From the beginning, Cougar and I got along just great. I've learned over the years that the main reason horses get all fired up, won't relax and get you all tired out and frustrated is because their riders are always hanging on their mouths and controlling them way too much. It seems to me that many people are afraid to let their horses do anything and by having the reins too tight all the time, it drives the horses crazy after a while. One thing I have learned from Western riding techniques is that a loose rein allows the horse to relax and if the horse does run off or goes a little too fast or the wrong way, so what? To get the horse back under control without getting it upset, all you have to do is give it a little bump in the mouth and it quickly gets the message. Matter of fact, a lot of the time I just let the reins rest on the neck and only picked them up if the horse needed a little guidance or if there was danger of elephants around. Anyway, that's how I rode Cougar (and later a mare named Queen) and they were (in my opinion) two of the best behaved horses on the ride although both of them were ex-race horses and full of spirit.
Early Monday morning we loaded our stuff, had a great breakfast at the Farm and set out on the mounted safari. We headed for and rode through the village of Oldoinyo Sambu and it was like riding in a parade. The kids in the village all turned out to cheer and wave as we rode through and it was nice to get such a reception from such obviously friendly people. The older people were very much more reserved. After passing the village we headed somewhat west and north into the bush.
No doubt about it, Africa is a hard, hard land. It was very dry out there and almost no green to be seen. All the bushes and trees had terrible thorns all over their stems and branches. Early on I made a mistake of touching a tree stem that I was passing nearby with my bare hand. I instantly discovered that in addition to the large visible thorns the entire surface of each branch and twig is also covered by mini-thorns that are in the shape of tiny hooks. These hooks will grab at your clothes and rip them or lacerate exposed skin. I can well believe that if you would ride into a tangle of these thorns, you would be dragged off your horse and suspended (in agony) unable to move or extract yourself - this is no lie!! Riding through the bush back home, we don't pay too much attention to brushing against small branches or bushes, but in Africa you had better never let your attention wander so that the horse runs you into the stuff or you will be sorry.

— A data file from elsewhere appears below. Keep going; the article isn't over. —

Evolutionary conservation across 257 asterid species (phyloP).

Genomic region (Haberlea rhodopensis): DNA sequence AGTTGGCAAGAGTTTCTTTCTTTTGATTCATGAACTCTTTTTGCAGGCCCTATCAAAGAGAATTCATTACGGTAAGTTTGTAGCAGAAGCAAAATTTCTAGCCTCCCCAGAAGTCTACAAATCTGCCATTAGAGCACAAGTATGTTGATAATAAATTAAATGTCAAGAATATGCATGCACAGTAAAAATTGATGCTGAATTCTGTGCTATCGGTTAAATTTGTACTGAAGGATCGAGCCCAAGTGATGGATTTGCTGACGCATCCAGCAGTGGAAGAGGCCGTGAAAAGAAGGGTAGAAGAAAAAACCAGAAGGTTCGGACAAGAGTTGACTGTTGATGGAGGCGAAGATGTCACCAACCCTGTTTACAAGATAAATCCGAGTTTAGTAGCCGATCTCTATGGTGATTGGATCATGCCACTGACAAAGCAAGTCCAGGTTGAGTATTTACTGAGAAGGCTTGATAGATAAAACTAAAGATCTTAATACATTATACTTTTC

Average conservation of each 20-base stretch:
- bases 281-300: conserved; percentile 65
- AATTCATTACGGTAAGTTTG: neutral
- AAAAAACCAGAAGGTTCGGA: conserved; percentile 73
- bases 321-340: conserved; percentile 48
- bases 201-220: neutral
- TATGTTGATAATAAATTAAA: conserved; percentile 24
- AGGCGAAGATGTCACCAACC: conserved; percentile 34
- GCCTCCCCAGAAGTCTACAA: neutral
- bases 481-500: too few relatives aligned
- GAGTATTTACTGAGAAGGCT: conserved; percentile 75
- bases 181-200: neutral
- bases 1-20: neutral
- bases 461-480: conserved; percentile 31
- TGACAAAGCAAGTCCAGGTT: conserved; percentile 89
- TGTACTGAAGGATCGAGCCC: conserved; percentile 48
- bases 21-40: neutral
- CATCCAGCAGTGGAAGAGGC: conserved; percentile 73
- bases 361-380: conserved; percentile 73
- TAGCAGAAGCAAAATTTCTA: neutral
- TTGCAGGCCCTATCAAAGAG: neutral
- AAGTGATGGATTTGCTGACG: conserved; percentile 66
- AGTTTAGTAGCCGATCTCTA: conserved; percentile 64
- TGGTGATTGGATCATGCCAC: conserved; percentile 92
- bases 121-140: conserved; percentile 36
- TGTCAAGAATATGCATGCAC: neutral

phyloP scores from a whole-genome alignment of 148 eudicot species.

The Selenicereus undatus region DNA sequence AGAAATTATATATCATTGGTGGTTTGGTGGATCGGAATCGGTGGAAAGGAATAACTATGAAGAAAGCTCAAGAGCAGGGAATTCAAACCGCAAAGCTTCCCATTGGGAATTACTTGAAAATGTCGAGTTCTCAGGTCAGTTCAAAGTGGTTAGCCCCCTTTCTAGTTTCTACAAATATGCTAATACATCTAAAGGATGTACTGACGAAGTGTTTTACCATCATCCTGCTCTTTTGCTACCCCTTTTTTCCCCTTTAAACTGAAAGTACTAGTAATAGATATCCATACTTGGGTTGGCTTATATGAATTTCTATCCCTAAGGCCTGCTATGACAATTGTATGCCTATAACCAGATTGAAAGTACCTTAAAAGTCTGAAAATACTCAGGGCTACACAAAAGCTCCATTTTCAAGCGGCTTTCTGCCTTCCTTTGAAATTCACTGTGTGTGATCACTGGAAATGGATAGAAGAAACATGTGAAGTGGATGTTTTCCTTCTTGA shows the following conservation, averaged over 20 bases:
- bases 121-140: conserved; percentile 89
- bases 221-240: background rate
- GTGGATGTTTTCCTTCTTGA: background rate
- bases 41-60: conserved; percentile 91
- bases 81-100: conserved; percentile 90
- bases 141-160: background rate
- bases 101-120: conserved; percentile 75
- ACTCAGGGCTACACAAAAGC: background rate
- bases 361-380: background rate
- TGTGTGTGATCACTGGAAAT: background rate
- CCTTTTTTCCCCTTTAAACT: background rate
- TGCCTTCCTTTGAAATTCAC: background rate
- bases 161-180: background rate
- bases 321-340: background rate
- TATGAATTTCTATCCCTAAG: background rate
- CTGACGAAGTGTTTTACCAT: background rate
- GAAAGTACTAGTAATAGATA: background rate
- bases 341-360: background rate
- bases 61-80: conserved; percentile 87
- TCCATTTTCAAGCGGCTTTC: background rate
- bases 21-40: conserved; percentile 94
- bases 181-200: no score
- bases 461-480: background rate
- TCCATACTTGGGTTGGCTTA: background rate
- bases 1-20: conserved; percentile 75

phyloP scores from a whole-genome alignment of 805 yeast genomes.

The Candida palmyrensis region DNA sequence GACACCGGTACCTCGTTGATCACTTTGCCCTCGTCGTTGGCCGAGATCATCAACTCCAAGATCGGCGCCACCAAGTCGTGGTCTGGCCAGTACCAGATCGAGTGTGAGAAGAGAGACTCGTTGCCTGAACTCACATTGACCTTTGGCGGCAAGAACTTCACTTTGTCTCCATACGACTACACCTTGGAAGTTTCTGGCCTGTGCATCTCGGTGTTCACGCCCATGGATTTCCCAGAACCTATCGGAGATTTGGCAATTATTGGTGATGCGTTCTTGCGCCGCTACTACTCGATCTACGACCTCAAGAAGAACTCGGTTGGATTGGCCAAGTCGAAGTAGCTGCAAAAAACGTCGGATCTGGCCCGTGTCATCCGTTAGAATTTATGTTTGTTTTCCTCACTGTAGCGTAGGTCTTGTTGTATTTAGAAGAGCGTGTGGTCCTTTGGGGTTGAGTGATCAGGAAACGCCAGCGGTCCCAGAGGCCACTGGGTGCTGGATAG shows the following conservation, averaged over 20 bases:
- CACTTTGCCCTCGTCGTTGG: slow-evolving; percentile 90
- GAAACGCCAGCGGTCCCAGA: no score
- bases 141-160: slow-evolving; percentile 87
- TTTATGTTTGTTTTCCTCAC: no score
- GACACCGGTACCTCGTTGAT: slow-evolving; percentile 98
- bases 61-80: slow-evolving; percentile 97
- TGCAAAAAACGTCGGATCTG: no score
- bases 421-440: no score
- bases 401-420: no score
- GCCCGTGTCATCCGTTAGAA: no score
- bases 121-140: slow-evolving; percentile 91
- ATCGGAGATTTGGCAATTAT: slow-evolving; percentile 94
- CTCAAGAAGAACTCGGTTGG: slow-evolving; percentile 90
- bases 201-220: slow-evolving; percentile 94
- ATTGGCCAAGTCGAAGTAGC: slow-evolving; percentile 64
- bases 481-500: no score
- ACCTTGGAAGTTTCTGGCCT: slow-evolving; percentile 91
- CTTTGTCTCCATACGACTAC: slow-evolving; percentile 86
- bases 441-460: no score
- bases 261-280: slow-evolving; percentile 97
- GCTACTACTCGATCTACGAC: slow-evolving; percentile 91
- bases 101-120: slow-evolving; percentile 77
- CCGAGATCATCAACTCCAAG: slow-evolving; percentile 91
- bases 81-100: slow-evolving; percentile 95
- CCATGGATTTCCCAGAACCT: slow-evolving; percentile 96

We rode for about four hours when we made a rendezvous with the Land Rover. By the time we arrived at the rendezvous, we were delighted to see that they had a lunch camp all set up for us complete with a portable wash basin, chairs, drinks, siesta mats and wonderful food. They even had water buckets and feed set out for each horse and a halter tied to a tree so we could picket them while we relaxed and had lunch. Off would come the saddles, a quick wash up, a cold drink and a nice sit on something not moving while waiting for lunch to be served - it was great!
Lunch was always something really good. After lunch we could sit around on chairs or spread out one of the mats and take a little horizontal rest. Very relaxing for both us and the horses. After a couple of hours rest the horses would be saddled up by the help, we'd climb aboard and off we'd ride again heading north and west into the bush.
We would ride for about three and a half to four more hours (usually at a walk or trot) reserving the high speed riding to the mornings when the horses were fresh and the temperatures were cooler. Usually around 6:00 PM we would catch site of the camp all set up for us and waiting for us to arrive.
The next page will show pictures and tell about the wonderful things we saw as we rode across country on the first day and our initial experiences camping in East Africa.